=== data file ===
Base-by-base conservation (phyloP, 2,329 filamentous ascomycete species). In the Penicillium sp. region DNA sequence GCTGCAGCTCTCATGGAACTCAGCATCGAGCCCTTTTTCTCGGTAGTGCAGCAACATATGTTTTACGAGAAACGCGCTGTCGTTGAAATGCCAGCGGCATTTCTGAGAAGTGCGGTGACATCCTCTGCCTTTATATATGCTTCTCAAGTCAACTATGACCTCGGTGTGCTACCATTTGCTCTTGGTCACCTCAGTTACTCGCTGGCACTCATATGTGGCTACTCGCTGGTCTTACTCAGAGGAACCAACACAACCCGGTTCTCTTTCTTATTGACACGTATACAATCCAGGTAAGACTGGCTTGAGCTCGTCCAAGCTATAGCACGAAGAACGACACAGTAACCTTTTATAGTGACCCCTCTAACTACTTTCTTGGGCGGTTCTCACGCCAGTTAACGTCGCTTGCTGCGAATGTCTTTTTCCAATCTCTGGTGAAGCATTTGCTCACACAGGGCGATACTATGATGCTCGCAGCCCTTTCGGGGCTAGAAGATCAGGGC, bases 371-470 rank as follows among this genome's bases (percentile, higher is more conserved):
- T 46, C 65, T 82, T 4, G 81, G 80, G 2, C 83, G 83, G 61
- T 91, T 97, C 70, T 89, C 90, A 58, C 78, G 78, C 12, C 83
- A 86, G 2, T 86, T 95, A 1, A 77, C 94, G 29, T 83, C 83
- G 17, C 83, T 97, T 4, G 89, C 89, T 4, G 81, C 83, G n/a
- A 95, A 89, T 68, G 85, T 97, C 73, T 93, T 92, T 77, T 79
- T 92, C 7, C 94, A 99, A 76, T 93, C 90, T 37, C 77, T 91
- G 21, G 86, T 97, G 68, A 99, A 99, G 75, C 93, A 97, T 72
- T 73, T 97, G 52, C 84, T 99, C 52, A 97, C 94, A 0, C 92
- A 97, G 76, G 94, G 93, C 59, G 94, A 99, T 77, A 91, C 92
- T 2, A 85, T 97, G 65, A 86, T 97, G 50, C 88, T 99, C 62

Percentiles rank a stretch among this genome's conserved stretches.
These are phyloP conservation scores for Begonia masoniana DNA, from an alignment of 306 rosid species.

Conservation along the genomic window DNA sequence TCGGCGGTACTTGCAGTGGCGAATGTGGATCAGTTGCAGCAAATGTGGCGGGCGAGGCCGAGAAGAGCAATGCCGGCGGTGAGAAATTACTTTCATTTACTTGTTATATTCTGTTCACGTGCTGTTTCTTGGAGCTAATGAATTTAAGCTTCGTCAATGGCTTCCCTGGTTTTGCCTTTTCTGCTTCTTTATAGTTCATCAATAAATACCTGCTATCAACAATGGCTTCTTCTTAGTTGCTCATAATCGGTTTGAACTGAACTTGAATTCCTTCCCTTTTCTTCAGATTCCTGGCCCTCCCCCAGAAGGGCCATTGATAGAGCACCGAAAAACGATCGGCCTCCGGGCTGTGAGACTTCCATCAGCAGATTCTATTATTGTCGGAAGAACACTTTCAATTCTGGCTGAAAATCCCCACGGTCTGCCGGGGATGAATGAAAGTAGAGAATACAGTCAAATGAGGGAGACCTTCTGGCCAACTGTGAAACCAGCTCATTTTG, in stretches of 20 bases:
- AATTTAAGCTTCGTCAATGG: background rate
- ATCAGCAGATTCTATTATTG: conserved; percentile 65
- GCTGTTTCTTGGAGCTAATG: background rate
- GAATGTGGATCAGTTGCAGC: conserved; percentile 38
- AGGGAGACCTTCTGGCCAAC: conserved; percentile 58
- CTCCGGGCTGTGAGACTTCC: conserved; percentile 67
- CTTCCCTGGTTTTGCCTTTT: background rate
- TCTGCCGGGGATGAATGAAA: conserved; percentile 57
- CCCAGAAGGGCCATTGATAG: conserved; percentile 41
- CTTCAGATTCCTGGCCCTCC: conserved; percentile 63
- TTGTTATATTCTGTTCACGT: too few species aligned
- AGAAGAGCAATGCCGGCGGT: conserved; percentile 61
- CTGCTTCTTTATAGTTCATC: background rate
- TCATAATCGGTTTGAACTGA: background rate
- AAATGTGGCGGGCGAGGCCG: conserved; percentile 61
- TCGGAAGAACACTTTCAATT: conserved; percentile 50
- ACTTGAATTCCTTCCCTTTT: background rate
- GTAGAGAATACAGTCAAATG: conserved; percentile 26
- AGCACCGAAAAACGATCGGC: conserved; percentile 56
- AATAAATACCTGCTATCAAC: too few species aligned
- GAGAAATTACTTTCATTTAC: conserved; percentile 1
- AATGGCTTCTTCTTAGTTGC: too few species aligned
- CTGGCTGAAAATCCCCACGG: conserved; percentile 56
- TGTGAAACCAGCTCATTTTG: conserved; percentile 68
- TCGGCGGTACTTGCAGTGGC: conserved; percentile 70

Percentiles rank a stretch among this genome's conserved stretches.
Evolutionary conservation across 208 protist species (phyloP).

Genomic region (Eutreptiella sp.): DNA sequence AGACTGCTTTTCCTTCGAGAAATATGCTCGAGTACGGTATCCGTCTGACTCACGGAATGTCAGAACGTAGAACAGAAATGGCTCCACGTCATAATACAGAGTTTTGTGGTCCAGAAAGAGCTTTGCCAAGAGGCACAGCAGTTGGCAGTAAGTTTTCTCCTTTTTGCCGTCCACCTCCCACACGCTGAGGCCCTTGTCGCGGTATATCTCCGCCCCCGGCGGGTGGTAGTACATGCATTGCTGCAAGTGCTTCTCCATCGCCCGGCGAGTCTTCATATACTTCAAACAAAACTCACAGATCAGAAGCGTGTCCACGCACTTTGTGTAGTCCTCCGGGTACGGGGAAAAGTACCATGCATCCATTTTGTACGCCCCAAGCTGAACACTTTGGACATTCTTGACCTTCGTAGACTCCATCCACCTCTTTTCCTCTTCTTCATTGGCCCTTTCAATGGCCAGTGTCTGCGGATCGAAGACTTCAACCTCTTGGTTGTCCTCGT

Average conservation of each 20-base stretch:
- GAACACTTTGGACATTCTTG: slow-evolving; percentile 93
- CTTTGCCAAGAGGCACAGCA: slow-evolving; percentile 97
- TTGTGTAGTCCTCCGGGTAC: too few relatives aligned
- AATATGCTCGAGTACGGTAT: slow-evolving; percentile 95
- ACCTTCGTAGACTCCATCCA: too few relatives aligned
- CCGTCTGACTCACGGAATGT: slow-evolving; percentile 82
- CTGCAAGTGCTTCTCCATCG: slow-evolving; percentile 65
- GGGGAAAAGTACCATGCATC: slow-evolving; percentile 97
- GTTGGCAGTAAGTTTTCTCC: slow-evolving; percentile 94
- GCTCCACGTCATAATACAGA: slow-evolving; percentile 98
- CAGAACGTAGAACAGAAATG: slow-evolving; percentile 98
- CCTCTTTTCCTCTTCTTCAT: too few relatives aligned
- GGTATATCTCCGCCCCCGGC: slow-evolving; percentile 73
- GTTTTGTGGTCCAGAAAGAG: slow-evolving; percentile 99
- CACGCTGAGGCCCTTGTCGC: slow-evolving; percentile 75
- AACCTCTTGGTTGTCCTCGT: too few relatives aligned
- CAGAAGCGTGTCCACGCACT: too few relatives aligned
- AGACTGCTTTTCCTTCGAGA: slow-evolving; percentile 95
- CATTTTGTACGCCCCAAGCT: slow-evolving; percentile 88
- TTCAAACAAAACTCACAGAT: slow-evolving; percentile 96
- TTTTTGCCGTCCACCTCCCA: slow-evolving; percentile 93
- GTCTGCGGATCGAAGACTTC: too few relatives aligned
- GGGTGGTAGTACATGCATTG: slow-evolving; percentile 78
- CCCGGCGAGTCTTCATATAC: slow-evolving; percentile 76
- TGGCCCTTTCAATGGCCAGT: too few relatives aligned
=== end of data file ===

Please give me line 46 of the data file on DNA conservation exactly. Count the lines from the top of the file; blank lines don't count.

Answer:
- TTGTGTAGTCCTCCGGGTAC: too few relatives aligned